Image: Lincoln University New Zealand


|| February 20: 2017: Lincoln University New Zealand News || ά. New Zealanders perceive the state of the natural environment to be adequate or good and people consider themselves well informed about environmental issues, according to Lincoln University’s 8th Public Perceptions of New Zealand’s Environment survey. The 2016 survey, which remains the only long-running type of its kind in the world, assesses public perceptions of environmental pressures, the state of the environment and the adequacy of resource management responses.

The authors of the 82-page survey report, Professors Ken Hughey, Geoff Kerr, and Ross Cullen, questioned the public about many aspects of the environment, such as air, native plants and animals, water, biodiversity, soils, beaches and marine reserves. New Zealanders thought air, native bush and forests were in the best condition, while rivers and lakes, wetlands and marine fisheries were in the worst state. This continues a long-held pattern of similar responses. While the management of the environment was considered to be adequate to good, and better than in other developed countries, national parks rated most highly.

The worst managed environments were perceived to be rivers, lakes and groundwater, largely on account of very negative perceptions concerning the management of farm effluent and runoff. In fact, nearly 60 per cent of respondents deemed farming to be one of the three main causes of damage to freshwater, with the other two being sewage and stormwater and industrial activities.

With this in mind, water-related issues were seen as the most important environmental problem, with respondents indicating an overall belief that growth in production and consumption, as well as an intensification of activities such as farming, urban development and forestry were putting increasing pressure on the environment. Worryingly, given the recent focus on tourism growth, tourism was rated second behind pests and weeds as a major cause of damage to national parks.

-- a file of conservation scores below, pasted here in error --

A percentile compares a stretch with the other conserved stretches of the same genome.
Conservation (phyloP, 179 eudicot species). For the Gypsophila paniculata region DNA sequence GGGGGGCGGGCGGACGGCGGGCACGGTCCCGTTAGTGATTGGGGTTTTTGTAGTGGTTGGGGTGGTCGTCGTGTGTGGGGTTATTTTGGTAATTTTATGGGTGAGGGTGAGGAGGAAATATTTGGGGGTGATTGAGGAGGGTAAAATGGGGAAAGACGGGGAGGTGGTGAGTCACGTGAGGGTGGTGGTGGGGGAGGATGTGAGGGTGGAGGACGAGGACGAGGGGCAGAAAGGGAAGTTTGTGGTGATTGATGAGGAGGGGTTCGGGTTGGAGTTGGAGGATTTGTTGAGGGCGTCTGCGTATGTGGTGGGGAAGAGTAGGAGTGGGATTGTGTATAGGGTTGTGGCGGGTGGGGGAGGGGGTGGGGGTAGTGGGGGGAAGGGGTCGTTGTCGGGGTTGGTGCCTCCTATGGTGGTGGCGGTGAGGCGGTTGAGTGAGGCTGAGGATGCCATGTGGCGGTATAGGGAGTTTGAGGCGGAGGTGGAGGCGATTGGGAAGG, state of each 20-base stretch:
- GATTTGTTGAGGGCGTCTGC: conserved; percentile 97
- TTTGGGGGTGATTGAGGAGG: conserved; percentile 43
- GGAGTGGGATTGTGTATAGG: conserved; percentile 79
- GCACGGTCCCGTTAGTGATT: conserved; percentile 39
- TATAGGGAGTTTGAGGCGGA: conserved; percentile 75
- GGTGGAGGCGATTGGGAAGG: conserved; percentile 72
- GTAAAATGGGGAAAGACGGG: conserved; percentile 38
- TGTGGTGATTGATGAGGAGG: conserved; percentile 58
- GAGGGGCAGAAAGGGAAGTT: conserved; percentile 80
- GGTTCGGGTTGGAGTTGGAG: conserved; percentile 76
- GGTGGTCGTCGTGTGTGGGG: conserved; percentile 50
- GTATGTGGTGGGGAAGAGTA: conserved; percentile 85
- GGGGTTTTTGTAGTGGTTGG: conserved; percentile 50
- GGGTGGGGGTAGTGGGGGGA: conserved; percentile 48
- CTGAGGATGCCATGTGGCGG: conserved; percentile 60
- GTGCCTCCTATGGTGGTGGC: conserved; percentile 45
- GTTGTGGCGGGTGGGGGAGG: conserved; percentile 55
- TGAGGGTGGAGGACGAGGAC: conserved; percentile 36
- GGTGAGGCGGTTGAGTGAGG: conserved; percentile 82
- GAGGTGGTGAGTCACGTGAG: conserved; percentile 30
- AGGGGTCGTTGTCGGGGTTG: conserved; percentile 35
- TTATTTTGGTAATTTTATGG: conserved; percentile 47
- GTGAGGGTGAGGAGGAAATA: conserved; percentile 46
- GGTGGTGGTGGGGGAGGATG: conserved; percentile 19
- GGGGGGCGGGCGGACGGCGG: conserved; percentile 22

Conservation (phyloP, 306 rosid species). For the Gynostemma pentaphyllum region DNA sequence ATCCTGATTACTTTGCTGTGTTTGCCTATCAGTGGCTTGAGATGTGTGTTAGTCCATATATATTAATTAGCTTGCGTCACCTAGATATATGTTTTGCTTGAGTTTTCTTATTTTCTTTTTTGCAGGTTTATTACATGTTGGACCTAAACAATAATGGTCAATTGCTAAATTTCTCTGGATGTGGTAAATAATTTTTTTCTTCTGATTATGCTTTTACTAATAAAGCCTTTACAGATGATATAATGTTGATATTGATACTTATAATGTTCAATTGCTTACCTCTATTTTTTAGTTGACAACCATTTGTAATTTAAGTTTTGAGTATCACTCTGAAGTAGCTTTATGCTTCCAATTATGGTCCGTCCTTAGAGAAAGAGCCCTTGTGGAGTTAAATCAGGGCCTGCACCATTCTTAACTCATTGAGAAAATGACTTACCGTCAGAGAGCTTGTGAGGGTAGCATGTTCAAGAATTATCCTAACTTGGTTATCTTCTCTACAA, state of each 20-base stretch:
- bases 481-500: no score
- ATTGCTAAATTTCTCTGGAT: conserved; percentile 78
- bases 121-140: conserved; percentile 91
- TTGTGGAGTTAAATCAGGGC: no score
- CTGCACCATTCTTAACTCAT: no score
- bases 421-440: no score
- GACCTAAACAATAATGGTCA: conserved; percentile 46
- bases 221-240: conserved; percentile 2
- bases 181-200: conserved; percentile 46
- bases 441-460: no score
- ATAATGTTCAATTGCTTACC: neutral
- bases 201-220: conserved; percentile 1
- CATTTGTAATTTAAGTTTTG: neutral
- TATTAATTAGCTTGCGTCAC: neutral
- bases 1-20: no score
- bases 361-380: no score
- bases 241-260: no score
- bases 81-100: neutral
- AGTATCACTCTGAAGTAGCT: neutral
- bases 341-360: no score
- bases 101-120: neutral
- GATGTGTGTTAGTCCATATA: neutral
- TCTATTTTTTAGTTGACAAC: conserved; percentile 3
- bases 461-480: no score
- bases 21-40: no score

According to Professor Hughey, one big surprise was the continued disparity between the respondents’ perceptions of the state of New Zealand’s biodiversity and reality. “Most respondents considered the condition of New Zealand’s native plants and animals to be adequate or good, yet past reports from organisations such as DOC and the Ministry for the Environment suggest otherwise and significantly so.” says Professor Hughey.

“Also of interest within the survey were results suggesting that, while some environment-enhancing activities are widely adopted, such as recycling household waste, relatively few respondents appear to involve themselves with activities outside the home, such as restoration or replanting of the natural environment or participation in environmental organisations, hearings or consent processes.” he said.

With government recognition that conservation gains are critically affected by community participation and partnerships, it will be interesting to see whether they can create change in participation outside the home, which will be detectable in future surveys. Activities that might be linked to initiatives such as the Predator Free NZ 2050 goal might be a test of such changes.

The survey found continued differences in perceptions and behaviours relative to ethnicity. Of note, Māori people have more negative perceptions of the state of the New Zealand environment and are far more likely to report participation in pro-environment behaviour than are NZ Europeans or those of other ethnicities.

Historically, the Public Perceptions of New Zealand’s Environment survey has gone some way to guide policymakers. The 2016 survey concludes by emphasising the need to ensure that facts and perceptions are aligned to ensure sound policies are employed, environmental management actions are effective and have strong payoff.

The report, Public Perceptions of New Zealand’s Environment: 2016, can be accessed here. ω.